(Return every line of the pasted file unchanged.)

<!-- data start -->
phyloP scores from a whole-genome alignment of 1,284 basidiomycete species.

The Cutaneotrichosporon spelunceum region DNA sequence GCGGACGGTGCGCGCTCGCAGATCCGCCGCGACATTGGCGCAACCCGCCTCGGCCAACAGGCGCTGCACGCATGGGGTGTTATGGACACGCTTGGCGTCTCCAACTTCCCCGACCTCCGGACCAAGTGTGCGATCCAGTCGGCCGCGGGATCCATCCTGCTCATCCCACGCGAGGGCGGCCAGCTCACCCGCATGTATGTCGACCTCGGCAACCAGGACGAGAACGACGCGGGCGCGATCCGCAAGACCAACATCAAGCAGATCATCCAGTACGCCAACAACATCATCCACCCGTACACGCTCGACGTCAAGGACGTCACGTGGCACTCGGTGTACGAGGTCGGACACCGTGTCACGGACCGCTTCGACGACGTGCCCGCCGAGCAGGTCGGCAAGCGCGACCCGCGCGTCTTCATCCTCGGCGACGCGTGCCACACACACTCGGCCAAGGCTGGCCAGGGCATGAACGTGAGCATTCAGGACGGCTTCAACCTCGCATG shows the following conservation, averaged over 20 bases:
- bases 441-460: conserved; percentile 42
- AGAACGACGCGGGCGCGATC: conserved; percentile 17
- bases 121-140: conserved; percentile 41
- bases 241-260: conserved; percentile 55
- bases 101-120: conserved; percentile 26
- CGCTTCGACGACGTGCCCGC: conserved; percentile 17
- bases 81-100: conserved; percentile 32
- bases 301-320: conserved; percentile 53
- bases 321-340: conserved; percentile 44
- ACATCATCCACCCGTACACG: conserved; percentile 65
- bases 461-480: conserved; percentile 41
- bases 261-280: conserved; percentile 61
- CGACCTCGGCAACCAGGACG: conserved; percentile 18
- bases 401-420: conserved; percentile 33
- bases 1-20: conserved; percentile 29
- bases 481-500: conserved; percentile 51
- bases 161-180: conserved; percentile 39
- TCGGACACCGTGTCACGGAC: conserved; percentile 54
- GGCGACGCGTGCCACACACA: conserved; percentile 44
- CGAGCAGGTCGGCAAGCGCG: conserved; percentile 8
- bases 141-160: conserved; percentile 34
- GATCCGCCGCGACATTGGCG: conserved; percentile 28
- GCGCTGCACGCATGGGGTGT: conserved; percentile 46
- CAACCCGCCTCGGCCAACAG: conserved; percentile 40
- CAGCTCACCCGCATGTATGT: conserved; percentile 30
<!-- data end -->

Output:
phyloP scores from a whole-genome alignment of 1,284 basidiomycete species.

The Cutaneotrichosporon spelunceum region DNA sequence GCGGACGGTGCGCGCTCGCAGATCCGCCGCGACATTGGCGCAACCCGCCTCGGCCAACAGGCGCTGCACGCATGGGGTGTTATGGACACGCTTGGCGTCTCCAACTTCCCCGACCTCCGGACCAAGTGTGCGATCCAGTCGGCCGCGGGATCCATCCTGCTCATCCCACGCGAGGGCGGCCAGCTCACCCGCATGTATGTCGACCTCGGCAACCAGGACGAGAACGACGCGGGCGCGATCCGCAAGACCAACATCAAGCAGATCATCCAGTACGCCAACAACATCATCCACCCGTACACGCTCGACGTCAAGGACGTCACGTGGCACTCGGTGTACGAGGTCGGACACCGTGTCACGGACCGCTTCGACGACGTGCCCGCCGAGCAGGTCGGCAAGCGCGACCCGCGCGTCTTCATCCTCGGCGACGCGTGCCACACACACTCGGCCAAGGCTGGCCAGGGCATGAACGTGAGCATTCAGGACGGCTTCAACCTCGCATG shows the following conservation, averaged over 20 bases:
- bases 441-460: conserved; percentile 42
- AGAACGACGCGGGCGCGATC: conserved; percentile 17
- bases 121-140: conserved; percentile 41
- bases 241-260: conserved; percentile 55
- bases 101-120: conserved; percentile 26
- CGCTTCGACGACGTGCCCGC: conserved; percentile 17
- bases 81-100: conserved; percentile 32
- bases 301-320: conserved; percentile 53
- bases 321-340: conserved; percentile 44
- ACATCATCCACCCGTACACG: conserved; percentile 65
- bases 461-480: conserved; percentile 41
- bases 261-280: conserved; percentile 61
- CGACCTCGGCAACCAGGACG: conserved; percentile 18
- bases 401-420: conserved; percentile 33
- bases 1-20: conserved; percentile 29
- bases 481-500: conserved; percentile 51
- bases 161-180: conserved; percentile 39
- TCGGACACCGTGTCACGGAC: conserved; percentile 54
- GGCGACGCGTGCCACACACA: conserved; percentile 44
- CGAGCAGGTCGGCAAGCGCG: conserved; percentile 8
- bases 141-160: conserved; percentile 34
- GATCCGCCGCGACATTGGCG: conserved; percentile 28
- GCGCTGCACGCATGGGGTGT: conserved; percentile 46
- CAACCCGCCTCGGCCAACAG: conserved; percentile 40
- CAGCTCACCCGCATGTATGT: conserved; percentile 30